Megan Thee Stallion’s ‘Thot Sh*t’ Is At The Center Of A TikTok Strike By Black Creators

Usually, when a universally beloved rapper like Megan Thee Stallion releases a seismic new single such as “Thot Sh*t,” her most recent effort that already has conservatives shaking their proverbial fists, creators on TikTok have a field day inventing viral dance challenges that then become emblematic of a song’s success. It’s worked for Cardi B, with both her songs “WAP” (which also features Meg) and “Up,” and it’s worked for Doja Cat, whose “Say So” and “Streets” were subjects of inescapable dance crazes (and sultry backlit boudoir shoots).

However, there has been no skyrocketing trend for “Thot Sh*t,” which by most accounts is already every bit as popular as any of Megan’s other hits. According to Mashable, that’s because Black TikTokers are now refusing to create one, citing the tendency of non-Black users to co-opt and water down their efforts, which tends to lead to the aforementioned trends. With Black TikTokers — the originators of many of the most popular dances — “striking,” none the videos under the “Thot Sh*t” sound have taken off as in the past.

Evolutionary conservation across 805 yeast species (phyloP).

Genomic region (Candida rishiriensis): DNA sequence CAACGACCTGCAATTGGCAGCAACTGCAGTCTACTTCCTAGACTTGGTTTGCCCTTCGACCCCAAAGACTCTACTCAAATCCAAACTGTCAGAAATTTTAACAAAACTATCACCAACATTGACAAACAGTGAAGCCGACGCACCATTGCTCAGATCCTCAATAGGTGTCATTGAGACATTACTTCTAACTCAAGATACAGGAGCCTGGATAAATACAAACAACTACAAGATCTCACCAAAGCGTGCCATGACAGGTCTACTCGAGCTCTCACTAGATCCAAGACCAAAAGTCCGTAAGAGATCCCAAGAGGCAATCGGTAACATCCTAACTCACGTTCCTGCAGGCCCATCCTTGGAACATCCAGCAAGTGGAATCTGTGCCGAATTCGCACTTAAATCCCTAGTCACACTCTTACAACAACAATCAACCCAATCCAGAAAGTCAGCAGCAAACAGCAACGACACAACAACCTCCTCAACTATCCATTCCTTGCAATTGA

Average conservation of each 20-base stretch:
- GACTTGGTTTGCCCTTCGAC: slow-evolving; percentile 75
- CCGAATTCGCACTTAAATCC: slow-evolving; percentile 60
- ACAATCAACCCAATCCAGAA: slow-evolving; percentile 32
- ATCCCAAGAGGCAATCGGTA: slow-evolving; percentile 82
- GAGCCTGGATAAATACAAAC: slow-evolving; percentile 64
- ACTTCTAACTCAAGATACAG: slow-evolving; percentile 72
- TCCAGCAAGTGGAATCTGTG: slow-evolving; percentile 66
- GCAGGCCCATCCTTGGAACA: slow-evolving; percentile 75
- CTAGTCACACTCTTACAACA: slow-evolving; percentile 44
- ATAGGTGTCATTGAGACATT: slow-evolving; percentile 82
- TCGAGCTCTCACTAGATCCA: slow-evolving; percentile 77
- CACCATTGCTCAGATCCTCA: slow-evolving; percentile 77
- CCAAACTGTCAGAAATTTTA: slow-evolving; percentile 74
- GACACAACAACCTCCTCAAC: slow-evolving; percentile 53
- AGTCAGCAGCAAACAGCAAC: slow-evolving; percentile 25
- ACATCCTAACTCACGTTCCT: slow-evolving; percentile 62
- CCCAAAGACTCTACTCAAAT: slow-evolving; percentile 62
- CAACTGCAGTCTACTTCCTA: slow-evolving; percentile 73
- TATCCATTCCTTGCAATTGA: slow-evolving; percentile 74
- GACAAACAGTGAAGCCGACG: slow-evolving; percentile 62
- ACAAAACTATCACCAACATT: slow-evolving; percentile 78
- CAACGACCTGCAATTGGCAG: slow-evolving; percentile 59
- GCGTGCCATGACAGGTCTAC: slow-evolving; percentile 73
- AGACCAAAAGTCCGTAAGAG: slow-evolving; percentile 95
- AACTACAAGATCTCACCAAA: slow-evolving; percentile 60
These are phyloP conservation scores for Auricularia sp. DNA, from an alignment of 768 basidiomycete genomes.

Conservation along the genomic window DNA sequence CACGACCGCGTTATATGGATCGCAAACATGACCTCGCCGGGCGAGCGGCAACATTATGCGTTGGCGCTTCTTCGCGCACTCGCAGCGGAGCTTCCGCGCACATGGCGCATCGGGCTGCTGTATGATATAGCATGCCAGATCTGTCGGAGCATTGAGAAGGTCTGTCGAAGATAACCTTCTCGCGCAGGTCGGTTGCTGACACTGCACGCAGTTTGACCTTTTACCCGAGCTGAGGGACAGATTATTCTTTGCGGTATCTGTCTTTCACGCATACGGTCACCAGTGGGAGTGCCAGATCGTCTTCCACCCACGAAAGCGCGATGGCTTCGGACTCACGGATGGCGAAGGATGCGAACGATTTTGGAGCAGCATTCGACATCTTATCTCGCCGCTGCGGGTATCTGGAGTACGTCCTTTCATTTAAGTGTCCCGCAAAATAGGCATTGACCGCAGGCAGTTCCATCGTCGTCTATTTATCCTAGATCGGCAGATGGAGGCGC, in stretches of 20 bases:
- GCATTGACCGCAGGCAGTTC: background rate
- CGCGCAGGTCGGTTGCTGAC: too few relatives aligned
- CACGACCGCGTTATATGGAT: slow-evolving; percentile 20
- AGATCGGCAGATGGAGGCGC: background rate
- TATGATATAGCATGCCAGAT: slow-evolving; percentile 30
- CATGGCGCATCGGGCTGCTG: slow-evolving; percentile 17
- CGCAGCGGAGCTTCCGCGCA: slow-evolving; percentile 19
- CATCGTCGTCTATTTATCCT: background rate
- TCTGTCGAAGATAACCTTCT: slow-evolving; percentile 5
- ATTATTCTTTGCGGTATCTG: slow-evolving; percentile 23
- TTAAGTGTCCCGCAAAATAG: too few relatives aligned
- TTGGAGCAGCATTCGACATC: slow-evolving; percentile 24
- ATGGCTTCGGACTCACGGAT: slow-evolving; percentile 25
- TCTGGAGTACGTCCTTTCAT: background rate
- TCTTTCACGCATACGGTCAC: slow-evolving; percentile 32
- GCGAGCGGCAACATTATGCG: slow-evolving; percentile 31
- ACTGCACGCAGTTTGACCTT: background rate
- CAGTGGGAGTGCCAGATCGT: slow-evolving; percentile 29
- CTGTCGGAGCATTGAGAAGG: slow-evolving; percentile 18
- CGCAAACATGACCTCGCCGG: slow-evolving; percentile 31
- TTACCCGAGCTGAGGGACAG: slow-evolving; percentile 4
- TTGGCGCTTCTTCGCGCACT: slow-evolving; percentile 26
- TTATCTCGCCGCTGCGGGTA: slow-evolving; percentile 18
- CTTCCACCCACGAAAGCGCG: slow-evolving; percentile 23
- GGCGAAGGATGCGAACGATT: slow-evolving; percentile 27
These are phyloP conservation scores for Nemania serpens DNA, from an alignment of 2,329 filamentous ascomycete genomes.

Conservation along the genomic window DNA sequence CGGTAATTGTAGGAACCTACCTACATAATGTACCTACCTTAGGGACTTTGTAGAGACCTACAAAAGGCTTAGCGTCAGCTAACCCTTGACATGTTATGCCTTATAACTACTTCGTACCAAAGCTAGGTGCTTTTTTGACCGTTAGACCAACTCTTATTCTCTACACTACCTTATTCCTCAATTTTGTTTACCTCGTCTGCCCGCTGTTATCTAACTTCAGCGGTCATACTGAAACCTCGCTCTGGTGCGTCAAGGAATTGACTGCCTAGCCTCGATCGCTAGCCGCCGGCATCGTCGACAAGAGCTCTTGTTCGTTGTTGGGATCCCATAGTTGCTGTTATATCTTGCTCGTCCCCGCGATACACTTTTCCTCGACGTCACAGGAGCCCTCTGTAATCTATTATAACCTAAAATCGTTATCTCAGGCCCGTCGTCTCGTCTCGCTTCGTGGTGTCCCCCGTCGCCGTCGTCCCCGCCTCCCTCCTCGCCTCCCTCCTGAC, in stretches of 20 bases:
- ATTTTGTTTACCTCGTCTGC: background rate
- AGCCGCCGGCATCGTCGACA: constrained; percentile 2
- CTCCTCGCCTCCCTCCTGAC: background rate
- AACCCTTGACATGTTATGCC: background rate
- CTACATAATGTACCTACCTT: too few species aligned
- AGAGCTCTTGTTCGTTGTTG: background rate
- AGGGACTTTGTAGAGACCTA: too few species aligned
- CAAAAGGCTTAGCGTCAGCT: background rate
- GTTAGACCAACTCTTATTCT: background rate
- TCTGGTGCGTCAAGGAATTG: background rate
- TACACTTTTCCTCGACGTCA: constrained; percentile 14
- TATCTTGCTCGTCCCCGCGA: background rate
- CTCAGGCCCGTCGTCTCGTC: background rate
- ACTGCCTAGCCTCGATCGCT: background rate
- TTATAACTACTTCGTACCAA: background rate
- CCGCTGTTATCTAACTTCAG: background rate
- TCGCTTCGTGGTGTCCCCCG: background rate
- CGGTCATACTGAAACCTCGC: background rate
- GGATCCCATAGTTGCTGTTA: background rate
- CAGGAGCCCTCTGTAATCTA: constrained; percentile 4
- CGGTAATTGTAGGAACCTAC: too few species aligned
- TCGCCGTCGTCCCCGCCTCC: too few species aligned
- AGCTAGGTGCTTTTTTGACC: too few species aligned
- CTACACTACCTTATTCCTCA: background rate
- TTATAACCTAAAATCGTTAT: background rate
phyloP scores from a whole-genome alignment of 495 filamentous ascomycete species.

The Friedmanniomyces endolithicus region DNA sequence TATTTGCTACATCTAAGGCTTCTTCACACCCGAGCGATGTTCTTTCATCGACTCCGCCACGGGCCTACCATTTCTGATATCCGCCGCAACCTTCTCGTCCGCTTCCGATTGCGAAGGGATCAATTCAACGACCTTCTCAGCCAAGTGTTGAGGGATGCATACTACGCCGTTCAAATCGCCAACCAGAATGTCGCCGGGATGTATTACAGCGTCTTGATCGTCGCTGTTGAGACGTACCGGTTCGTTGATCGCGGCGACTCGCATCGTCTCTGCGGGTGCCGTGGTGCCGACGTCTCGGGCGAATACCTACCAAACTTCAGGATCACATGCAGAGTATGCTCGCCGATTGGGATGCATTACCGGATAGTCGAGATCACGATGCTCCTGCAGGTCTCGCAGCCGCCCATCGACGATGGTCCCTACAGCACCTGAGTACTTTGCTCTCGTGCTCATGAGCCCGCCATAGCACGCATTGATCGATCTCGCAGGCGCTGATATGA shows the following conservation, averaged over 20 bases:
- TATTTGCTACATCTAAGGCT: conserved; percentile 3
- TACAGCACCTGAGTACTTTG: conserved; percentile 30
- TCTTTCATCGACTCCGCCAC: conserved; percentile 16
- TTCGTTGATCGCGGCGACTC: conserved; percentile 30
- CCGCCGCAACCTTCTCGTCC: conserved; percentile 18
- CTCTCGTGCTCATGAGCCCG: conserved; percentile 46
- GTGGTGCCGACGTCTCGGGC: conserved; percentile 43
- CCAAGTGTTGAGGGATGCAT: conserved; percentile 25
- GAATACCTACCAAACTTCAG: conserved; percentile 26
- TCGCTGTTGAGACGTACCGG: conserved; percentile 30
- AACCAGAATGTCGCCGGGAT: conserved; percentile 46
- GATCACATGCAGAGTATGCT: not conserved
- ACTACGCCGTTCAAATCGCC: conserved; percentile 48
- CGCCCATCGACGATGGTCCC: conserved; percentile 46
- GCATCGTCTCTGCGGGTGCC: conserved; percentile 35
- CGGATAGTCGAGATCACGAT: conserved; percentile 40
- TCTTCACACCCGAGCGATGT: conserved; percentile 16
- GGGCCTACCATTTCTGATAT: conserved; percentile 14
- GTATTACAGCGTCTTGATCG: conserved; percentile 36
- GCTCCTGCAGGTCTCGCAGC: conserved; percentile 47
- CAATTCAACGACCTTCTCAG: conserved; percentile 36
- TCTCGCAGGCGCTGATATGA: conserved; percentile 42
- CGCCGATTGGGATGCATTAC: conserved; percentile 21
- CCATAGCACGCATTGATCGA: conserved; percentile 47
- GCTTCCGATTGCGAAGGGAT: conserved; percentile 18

Observers have noted the discrepancy in attention since the app’s explosion in popularity a couple of years ago. While influencers like Addison Rae, Charlie D’Amelio, and others receive mainstream exposure and opportunities for essentially copying the already popular dances, the originators tend to go overlooked. See: The NBA’s 2020 All-Star Weekend, where the “Renegade” challenge to K Camp’s “Lottery” was in evidence throughout the broadcast, but Jalaiah Harmon, the 14-year-old who choreographed it in the first place, was nowhere to be found.

Of course, Twitter users took note of the dearth of content, and the results… well… you can see them below. What’s the solution? Ultimately, that will have to be left to the content creators themselves, but for one thing, it would seem all the record deals, television appearances, and paid performances should ultimately be going to the folks who form the engine that drives TikTok and turns hits into ubiquitous pop cultural phenomenons.

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